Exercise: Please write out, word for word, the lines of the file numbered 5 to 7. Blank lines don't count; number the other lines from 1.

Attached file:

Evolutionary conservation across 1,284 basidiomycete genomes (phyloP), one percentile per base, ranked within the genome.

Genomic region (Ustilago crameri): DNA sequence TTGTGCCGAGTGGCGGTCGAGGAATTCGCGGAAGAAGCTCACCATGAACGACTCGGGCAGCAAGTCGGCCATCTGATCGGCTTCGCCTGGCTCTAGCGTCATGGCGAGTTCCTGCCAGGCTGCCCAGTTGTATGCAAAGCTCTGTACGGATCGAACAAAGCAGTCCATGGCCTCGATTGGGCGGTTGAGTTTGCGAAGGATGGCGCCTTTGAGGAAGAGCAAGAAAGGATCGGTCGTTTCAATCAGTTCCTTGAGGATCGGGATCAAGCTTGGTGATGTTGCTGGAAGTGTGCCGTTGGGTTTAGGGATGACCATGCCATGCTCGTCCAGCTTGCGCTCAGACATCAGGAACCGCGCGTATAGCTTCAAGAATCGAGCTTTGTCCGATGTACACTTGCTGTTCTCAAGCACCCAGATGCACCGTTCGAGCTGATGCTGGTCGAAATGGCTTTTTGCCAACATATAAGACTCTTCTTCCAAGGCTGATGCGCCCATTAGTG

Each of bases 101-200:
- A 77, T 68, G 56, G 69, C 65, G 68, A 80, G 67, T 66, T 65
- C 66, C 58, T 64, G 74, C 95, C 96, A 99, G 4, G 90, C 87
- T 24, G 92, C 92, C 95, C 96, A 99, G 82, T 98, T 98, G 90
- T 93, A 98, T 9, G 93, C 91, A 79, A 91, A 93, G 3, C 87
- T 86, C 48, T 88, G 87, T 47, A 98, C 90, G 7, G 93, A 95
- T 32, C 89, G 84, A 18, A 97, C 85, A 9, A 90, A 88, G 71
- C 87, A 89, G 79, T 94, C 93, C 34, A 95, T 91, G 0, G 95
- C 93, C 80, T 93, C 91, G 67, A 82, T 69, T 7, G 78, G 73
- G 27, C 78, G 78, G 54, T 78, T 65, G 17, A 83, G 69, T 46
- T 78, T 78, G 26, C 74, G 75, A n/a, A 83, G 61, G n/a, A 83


- C 66, C 58, T 64, G 74, C 95, C 96, A 99, G 4, G 90, C 87
- T 24, G 92, C 92, C 95, C 96, A 99, G 82, T 98, T 98, G 90
- T 93, A 98, T 9, G 93, C 91, A 79, A 91, A 93, G 3, C 87